Monday, March 4, 2024
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HomeOpinionExcerpts by Henry Lane Hull

Excerpts by Henry Lane Hull

If I were writing this column as a personal letter to a friend, I should sign it, “Henry the Eggless.” Perhaps because of the colder weather—although this winter has been mild thus far—our chickens have gone on strike, and we have been left for over a month with many eggless days.  Inasmuch as “scab” layers do not exist in these parts, I have had to resort to purchasing eggs at the grocery store.

During this period of dearth, I have been thinking about Daisy, my first pet chicken, when I was four years old. She was a Dominecker, my favorite breed, and one of the most affectionate animals I ever have known. Every day we received a large brown egg in one of the nests, of which Daisy was very proud, as if she had to make certain that we knew it was hers.

Daisy was advanced in age when we got her, and after two years, she died—I suspect of old age.  I was heartsick, not from missing her daily production, but rather from the loss of her companionship. She and her colleague, Donald Duck, a splendid White Pekin with exquisite manners, followed me everywhere I went.

We had a small stream running through the property, and when we three would go near it, Donald would leap in and splash around while Daisy and I watched. Often, we were joined by Nanny, a cultured and sophisticated Nubian goat, and her two somewhat obstreperous kids.

Nanny had to discipline the kids constantly, nudging them away from the rose garden, keeping them from straying afar, as well as performing other maternal duties such as nursing. Many years later as an adult, I got another Nubian named Nanny, and I found that she manifested the same traits as the first Nanny. Once, when my English Springer approached the second Nanny to offer a friendly hello by sniffing, she let her know sniffing was off-limits. That time was the only incident of Nanny having to assert herself.

Over the course of my life, most of our animal friends have been rescues, one of the most notable of which was “Silver,” a golden palomino horse named for Roy Rogers’s faithful steed. Silver’s prior life had been spent as a circus performer, and in retirement he came to live with us.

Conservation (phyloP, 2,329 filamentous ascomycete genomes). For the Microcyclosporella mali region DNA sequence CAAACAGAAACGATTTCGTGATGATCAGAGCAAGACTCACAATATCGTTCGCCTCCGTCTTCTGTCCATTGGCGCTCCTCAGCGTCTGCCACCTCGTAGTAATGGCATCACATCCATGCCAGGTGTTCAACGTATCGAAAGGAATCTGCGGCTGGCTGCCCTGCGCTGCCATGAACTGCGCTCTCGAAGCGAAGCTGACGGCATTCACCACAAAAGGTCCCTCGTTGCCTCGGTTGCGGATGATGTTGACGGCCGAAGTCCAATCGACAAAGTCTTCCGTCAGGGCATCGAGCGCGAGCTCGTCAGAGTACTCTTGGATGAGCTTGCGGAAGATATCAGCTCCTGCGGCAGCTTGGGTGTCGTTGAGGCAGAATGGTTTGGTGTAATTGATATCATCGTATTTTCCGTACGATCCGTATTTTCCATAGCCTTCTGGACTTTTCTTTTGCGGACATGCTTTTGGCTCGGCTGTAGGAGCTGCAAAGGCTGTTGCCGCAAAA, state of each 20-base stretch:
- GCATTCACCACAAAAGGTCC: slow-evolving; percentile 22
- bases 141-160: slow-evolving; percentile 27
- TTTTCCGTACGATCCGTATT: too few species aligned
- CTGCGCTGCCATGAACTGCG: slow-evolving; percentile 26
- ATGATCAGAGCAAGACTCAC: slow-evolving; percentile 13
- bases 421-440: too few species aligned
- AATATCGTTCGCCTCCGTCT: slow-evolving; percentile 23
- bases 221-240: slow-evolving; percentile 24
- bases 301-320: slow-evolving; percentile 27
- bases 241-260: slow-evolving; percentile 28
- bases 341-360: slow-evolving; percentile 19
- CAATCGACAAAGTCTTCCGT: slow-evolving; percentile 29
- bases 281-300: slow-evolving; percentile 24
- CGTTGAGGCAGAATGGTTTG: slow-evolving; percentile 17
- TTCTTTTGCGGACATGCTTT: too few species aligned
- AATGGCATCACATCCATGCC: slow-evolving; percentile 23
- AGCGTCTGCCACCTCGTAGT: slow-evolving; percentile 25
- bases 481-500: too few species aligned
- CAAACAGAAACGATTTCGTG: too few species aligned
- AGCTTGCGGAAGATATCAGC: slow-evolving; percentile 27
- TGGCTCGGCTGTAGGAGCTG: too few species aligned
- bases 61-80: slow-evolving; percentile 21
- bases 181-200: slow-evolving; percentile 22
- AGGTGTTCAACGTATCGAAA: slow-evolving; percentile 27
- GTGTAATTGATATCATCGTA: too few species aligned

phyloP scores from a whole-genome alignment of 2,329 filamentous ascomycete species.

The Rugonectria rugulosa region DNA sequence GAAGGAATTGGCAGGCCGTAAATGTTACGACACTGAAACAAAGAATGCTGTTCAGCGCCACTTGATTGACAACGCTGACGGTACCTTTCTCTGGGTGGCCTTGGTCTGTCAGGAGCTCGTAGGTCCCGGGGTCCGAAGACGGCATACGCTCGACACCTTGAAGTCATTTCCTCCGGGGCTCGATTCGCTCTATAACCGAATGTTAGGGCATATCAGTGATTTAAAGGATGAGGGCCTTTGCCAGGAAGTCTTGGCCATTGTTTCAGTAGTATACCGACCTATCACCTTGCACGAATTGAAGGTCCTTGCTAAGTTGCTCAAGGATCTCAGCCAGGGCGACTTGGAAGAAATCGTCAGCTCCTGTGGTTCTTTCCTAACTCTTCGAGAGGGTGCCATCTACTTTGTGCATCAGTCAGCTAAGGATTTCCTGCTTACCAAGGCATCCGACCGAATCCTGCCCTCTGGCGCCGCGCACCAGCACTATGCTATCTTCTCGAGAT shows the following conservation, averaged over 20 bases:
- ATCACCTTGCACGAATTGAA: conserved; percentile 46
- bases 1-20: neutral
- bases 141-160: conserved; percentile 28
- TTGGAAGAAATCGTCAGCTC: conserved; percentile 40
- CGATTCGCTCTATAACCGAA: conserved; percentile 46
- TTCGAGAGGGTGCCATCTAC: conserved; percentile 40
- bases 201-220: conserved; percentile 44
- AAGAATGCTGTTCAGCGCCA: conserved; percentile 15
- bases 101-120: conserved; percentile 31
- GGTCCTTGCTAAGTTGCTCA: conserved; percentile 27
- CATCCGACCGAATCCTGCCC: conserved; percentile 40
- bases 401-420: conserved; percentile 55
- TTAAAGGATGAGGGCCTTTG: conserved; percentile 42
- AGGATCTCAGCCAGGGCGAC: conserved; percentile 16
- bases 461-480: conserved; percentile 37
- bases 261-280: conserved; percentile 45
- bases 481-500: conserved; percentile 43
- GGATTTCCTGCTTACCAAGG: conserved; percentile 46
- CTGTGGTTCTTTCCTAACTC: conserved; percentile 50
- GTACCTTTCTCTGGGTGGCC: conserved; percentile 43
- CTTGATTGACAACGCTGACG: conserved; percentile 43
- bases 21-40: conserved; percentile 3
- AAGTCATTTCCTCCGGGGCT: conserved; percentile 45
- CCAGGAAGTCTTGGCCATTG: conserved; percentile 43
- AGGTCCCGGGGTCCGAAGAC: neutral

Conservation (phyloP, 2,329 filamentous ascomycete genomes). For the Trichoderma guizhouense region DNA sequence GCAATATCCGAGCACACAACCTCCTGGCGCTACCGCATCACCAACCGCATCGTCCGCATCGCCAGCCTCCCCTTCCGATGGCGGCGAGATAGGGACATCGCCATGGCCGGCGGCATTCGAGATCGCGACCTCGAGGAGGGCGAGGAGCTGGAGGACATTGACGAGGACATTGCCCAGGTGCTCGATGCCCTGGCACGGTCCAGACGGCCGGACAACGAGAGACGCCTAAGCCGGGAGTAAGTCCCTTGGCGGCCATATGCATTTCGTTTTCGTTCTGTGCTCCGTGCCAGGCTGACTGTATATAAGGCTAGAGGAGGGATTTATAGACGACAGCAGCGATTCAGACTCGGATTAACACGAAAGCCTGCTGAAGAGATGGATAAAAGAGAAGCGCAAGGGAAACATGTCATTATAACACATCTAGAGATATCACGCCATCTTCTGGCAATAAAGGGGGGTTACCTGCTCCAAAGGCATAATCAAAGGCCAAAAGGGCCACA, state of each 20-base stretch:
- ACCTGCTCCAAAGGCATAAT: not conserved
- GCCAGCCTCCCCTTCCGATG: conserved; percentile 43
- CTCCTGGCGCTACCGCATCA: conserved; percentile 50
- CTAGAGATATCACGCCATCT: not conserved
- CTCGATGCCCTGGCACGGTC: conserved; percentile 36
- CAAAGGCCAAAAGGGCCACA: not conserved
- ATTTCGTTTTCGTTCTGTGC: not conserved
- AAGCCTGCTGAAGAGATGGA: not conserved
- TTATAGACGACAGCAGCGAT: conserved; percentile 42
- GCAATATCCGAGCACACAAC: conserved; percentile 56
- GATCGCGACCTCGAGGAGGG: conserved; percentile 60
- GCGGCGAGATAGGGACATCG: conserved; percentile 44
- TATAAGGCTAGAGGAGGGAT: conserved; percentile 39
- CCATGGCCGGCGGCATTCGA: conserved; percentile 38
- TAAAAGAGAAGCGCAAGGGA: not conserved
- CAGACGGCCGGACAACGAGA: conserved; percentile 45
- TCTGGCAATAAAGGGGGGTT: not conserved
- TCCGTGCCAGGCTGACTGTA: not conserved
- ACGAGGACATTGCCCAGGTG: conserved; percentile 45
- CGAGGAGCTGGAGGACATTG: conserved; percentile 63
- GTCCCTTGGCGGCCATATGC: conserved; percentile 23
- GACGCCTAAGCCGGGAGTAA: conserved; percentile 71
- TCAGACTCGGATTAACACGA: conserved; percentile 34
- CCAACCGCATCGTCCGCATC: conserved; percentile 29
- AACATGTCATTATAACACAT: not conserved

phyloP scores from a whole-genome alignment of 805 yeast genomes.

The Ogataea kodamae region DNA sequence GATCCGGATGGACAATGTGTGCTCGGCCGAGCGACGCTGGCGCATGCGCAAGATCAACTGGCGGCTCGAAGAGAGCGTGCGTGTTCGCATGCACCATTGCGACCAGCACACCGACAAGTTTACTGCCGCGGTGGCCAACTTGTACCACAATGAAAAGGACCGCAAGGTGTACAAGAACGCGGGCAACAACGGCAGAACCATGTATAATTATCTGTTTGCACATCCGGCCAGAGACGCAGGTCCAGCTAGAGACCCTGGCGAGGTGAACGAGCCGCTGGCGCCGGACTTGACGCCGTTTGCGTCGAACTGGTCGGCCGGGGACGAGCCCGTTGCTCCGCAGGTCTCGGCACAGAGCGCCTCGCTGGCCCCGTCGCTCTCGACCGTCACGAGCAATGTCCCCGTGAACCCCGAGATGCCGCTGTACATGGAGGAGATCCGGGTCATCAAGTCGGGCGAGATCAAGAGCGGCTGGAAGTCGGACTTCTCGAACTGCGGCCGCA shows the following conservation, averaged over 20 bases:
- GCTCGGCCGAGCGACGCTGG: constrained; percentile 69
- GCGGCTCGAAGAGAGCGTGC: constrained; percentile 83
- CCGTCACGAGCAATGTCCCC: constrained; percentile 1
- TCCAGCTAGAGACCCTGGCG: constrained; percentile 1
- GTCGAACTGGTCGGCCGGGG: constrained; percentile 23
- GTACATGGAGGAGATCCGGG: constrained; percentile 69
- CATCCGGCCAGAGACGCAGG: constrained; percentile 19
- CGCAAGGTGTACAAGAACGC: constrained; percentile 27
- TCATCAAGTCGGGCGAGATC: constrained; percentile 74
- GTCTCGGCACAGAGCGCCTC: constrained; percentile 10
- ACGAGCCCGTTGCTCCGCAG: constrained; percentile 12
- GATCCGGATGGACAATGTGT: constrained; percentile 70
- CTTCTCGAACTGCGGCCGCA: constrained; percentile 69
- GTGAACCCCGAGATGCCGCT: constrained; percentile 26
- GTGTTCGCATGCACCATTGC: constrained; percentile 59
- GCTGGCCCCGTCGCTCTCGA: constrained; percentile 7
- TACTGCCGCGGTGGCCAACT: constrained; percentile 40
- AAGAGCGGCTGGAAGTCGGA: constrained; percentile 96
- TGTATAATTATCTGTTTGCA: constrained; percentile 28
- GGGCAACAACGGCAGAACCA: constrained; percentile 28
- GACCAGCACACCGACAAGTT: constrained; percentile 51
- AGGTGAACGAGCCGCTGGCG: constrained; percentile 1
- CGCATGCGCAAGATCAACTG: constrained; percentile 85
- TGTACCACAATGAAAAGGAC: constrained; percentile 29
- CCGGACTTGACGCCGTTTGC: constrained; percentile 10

On his first day in our barnyard, my father decided to try to ride him. He willingly—in fact, eagerly—let my father mount him, then decided to relive his glory days under the big top, raring up on his hind legs and taking off. That was the last time he was ridden. My father concluded that he likely had given him the wrong nudge, and decided Silver’s future lay in eating the grass in the field.

Our least successful venture with a rescue came with a Nubian buck goat my father brought home to be a prospective spouse for Nanny. As soon as he was released, he tore over to the fence, leapt across it, and never was seen again. We searched over a wide spectrum of the neighborhood, all to no avail. We did not even have the chance to give him a name, and he did not meet Nanny. Perhaps if he had, things might have been different.

These reflections are a digression from the current eggless dilemma in which we find ourselves. I attribute the non-production to the breed. Our present chickens are Rhode Island reds. They are not friendly as Domineckers are, and do not care whether they lay or not. They also are discourteous to each other, grabbing food from one another, and establishing a defined pecking order that necessitates my spreading their feed across a wide area to ensure that those on the bottom of their totem pole get a meal in edgewise.

Each day they make me long even more for some gentle and refined Domineckers, clearly the apogee of the species. Being eggless is financially expensive, as our chickens live on through their retirement, chumping away. I hope when spring comes, eggs will be forthcoming once again.

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